At school during the 1950s, those preparing for the Intermediate Cert, and the Leaving Cert. had anthologies of English Poetry and English Prose. I suppose they were old-fashioned. but none the worse for that.
Samuel Johnson’s Letter to Lord Chesterfield was a wonderful put-down. Chesterfield had published a fulsome appreciation of Johnson’s Dictionary and Johnson recalled seeking the Lord’s patronage, in vain, when he first started his project. The 18th century was an era of deference and Johnson was skint. Johnson compared him to a fellow watching a man drowning who encumbered him with help if he managed to reach the river’s bank by his own efforts.
Chesterfield published Letters to His Son, of such cynical amorality, that Wolfe Tone, reading them many years later, exclaimed that had he met the lord, he would have taken a horsewhip to him. There were some people in those days for whom honour was important.
But I’m not persuaded that Philip Dormer (1694-1773) 4th Earl of Chesterfield, was all bad. He was Lord Lieutenant of Ireland (1745-1746) and reputedly of a tolerant and liberal disposition. He presented the City of Dublin with the Phoenix Park, whose 1750 green acres prompted the California-born son of a Cork republican who returned to Ireland in 1932 after a ten year absence for the good of his health to say -“Gee, Dad, who waters it all?”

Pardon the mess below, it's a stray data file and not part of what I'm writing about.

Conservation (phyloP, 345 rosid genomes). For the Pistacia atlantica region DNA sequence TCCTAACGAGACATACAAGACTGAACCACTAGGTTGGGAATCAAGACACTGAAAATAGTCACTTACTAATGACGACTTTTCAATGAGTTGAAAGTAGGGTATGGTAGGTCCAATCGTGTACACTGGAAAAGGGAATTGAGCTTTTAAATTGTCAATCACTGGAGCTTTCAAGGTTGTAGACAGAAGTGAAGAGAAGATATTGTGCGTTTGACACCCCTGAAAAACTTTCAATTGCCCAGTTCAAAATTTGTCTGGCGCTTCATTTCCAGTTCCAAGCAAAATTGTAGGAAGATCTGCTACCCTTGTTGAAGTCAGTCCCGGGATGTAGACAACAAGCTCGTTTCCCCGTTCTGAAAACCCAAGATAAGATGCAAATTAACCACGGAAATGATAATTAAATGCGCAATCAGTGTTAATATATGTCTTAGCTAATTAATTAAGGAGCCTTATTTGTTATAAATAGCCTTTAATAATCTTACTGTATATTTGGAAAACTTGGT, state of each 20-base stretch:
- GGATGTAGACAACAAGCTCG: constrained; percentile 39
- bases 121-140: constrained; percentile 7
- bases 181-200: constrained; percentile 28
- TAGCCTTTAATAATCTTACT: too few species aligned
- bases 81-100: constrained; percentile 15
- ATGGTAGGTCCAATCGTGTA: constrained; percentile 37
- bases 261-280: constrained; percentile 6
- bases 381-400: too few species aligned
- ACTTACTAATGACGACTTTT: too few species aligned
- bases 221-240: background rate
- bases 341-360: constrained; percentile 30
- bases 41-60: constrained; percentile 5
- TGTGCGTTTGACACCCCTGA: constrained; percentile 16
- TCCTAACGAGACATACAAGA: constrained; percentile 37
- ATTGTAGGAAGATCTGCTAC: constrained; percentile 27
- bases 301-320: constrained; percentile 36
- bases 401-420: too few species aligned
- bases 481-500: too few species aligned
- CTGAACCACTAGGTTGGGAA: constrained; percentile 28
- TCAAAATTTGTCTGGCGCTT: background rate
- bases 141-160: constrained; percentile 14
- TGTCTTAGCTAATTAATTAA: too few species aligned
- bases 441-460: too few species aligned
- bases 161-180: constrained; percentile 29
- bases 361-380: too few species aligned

I’ve been reading today (July 1) a report in the IRISH TIMES that in the South (meaning no doubt all the South, all the West and most of the East of Ireland) that those Irishmen who served with the British forces in the First World War, were forgotten, ignored and marginalised. The writer was Fergal Keane. I have heard Keane on radio, seen him on television and read him in print for a few decades. I have some good words to say about his reportage and none of them are complimentary. Irish Nationalists and Republicans did and do remember those “forgotten” men . And in Dublin the local branch of the British Union of Fascists marched in amicable fraternity with the British Legion.
Like Lord Chesterfield, Fergal Keane may be remembered for his Letter to His Son. I won’t be writing to the young man, but if I was I would address him in the words at the top of this BLOG.